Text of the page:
Just sold off your house? Well, you now have to use 50% of your cash profits to pay for your new flat. This means that half your cash will always be locked up (as long as you still want to stay in a HDB flat anyway).
I wonder who might actually say that’s a good thing?
It’s a bit different if you were to buy a flat first before selling your current one first though (but the end result’s essentially the same). Here’s the explanation from HDB:
”For those who buy their next flat before selling the existing one, the proceeds from the sale of their existing flat would not have been realised when they first apply for an HDB loan. To help them buy a flat, HDB will first grant them a bigger loan at commercial interest rates The commercial interest rates are pegged to the 3-month average non-promotional interest rate for HDB flats offered by the 3 local banks. Currently, the rate is 3.82%. after they draw down their CPF balance. After the sale of their existing flat, they will have to redeem this loan with the full CPF refund from sale of the existing flat and part of the cash proceeds as described in paragraph 4. Upon redemption, the loan will be converted to a concessionary rate loan.”
For PRs married to a Singapore citizen, HDB is going to withhold $10,000 of such couples’ housing subsidies when purchasing a resale flat in an attempt to encourage PRs to take up citizenship.
Alternatively, they’ll have to pay a $10,000 premium when buying a new HDB flat. The money will be returned once the PR takes up citizenship or the couple produces a Singaporean child.
Permanent Residents (PRs) will now find it a little bit harder to get a HDB flat after new regulations were announced last Friday.
For PRs married to a Singapore citizen, HDB is going to withhold $10,000 of such couples’ housing subsidies when purchasing a resale flat in an attempt to encourage PRs to take up citizenship. Alternatively, you’ll have to pay a $10,000 premium when buying a new HDB flat. The money will be returned once the PR takes up citizenship or the couple produces a Singaporean child.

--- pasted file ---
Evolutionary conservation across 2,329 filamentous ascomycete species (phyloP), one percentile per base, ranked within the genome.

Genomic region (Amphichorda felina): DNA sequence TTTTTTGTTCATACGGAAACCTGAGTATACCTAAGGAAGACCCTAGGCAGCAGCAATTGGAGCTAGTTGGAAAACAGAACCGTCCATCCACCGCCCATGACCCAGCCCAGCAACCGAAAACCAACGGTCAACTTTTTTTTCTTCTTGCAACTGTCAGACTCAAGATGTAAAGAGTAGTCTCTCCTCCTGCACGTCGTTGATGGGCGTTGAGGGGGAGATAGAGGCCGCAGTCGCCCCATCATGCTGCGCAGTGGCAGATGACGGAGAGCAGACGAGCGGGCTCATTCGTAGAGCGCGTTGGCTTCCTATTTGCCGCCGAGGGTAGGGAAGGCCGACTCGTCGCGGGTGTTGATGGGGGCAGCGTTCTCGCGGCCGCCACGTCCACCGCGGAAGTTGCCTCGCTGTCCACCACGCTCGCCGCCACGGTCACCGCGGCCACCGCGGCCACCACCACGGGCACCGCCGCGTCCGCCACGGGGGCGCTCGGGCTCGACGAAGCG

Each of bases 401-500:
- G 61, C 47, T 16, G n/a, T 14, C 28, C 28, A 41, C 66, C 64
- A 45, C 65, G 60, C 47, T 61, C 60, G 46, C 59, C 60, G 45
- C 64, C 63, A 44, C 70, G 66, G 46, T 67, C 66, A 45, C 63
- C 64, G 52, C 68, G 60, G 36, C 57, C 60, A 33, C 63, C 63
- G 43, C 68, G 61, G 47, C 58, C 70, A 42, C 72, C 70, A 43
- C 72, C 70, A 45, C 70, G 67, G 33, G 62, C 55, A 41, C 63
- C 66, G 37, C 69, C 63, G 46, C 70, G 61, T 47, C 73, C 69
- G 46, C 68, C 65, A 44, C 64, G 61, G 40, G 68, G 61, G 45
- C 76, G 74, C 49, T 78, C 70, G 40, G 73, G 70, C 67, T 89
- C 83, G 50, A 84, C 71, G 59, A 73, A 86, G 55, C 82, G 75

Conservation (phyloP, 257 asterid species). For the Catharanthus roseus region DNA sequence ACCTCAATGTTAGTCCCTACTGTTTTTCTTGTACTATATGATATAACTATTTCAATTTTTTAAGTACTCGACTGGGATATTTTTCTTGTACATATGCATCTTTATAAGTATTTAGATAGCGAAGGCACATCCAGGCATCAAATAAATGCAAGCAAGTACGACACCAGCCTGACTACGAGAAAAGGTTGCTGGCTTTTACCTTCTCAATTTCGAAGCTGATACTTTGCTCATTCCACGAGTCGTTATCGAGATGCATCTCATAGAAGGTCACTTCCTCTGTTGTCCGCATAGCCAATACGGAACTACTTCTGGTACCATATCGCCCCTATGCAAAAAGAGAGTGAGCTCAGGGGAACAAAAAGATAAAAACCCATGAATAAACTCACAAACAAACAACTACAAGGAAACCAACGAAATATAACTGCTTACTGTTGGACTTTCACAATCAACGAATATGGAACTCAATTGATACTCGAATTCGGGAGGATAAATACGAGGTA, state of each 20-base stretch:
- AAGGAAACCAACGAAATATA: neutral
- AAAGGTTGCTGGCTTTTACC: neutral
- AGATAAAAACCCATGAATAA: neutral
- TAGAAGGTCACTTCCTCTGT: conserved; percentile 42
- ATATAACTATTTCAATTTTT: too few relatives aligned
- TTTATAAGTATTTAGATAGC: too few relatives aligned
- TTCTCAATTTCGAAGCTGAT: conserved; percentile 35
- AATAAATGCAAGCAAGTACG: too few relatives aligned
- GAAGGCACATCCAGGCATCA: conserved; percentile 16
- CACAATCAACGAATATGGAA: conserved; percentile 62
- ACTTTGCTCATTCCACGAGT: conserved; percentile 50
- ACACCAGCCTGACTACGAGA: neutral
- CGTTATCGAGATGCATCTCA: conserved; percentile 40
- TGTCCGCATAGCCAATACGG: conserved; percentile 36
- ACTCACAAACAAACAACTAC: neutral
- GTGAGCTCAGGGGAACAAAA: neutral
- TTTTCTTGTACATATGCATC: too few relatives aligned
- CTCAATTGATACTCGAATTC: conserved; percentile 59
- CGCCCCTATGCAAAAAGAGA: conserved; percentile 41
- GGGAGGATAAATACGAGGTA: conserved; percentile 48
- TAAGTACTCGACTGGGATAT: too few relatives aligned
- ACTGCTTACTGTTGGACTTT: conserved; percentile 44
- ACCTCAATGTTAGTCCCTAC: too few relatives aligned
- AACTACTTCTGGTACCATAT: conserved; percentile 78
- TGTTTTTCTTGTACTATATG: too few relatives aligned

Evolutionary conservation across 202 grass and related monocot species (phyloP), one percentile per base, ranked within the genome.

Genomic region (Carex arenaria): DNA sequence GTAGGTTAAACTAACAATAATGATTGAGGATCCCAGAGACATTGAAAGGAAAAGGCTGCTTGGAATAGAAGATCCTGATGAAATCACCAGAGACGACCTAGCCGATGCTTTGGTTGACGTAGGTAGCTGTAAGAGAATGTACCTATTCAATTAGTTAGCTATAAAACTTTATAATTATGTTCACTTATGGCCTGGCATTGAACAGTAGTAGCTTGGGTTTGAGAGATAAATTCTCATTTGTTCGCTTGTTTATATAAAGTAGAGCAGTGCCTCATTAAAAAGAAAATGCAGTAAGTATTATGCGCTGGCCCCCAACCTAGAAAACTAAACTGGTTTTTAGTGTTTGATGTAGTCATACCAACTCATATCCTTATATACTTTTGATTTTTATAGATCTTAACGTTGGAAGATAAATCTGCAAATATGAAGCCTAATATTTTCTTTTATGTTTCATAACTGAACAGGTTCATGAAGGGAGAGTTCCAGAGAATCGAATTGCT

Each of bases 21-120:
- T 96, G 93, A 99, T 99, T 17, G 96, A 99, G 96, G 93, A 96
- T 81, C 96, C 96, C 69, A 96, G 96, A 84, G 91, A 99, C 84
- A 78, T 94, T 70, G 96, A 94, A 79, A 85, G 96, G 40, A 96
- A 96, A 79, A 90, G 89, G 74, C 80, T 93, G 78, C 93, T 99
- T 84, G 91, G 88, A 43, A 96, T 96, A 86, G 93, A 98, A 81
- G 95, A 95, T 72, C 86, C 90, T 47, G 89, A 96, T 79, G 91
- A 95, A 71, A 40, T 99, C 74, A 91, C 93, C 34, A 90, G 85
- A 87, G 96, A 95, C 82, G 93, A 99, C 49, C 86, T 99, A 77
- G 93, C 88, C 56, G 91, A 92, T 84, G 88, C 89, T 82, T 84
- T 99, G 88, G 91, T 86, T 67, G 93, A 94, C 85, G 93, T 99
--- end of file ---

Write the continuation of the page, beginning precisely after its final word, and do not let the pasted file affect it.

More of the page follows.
Last Friday (5/03/2010), HDB announced new changes to the minimum occupation period (MOP) for HDB flats. It’s aimed at reducing speculation in the market which has seen property prices soaring in the last few months.
The MOP for resale HDB flats is now 3 years, regardless of the type of loan (or none at all, for that matter) that you’re taking. Essentially, the government is trying to get the message across that HDB flats are for occupation, not for investment. If you’re buying a new flat direct from HDB, the MOP is still 5 years.
We wonder how excited you’ll be when we tell you that the professional fees for engaging an agent are DEDUCTIBLE for your subsequent tenancies. As you’re sitting there in front of your computer, reading this page with your hand on your mouse, your curiosity increases and you are wondering this will affect you when you engage our professional services.
I realized soon after writing a post about how much you can expect to pay for your initial HDB rental payments and the new HDB registration law, I should actually go into the rental procedure itself. Well, it looks like I finally got round to it! It’s not a complicated procedure, and I’m sure you’ll be able to wrap your arms around it in no time.
Let’s start with the things you’ll have to bring along:
- Photocopied passport
- Photocopied employment pass
- Good faith deposit of one month rental
The Straits Times reported yesterday that the median Cash-over-valuation (COV) for HDB flats hit a new high in the fourth quarter of 2009. COVs are cash premiums that a buyer has to pay over the bank’s valuation of the flat. Why do we have to pay a COV, you might ask.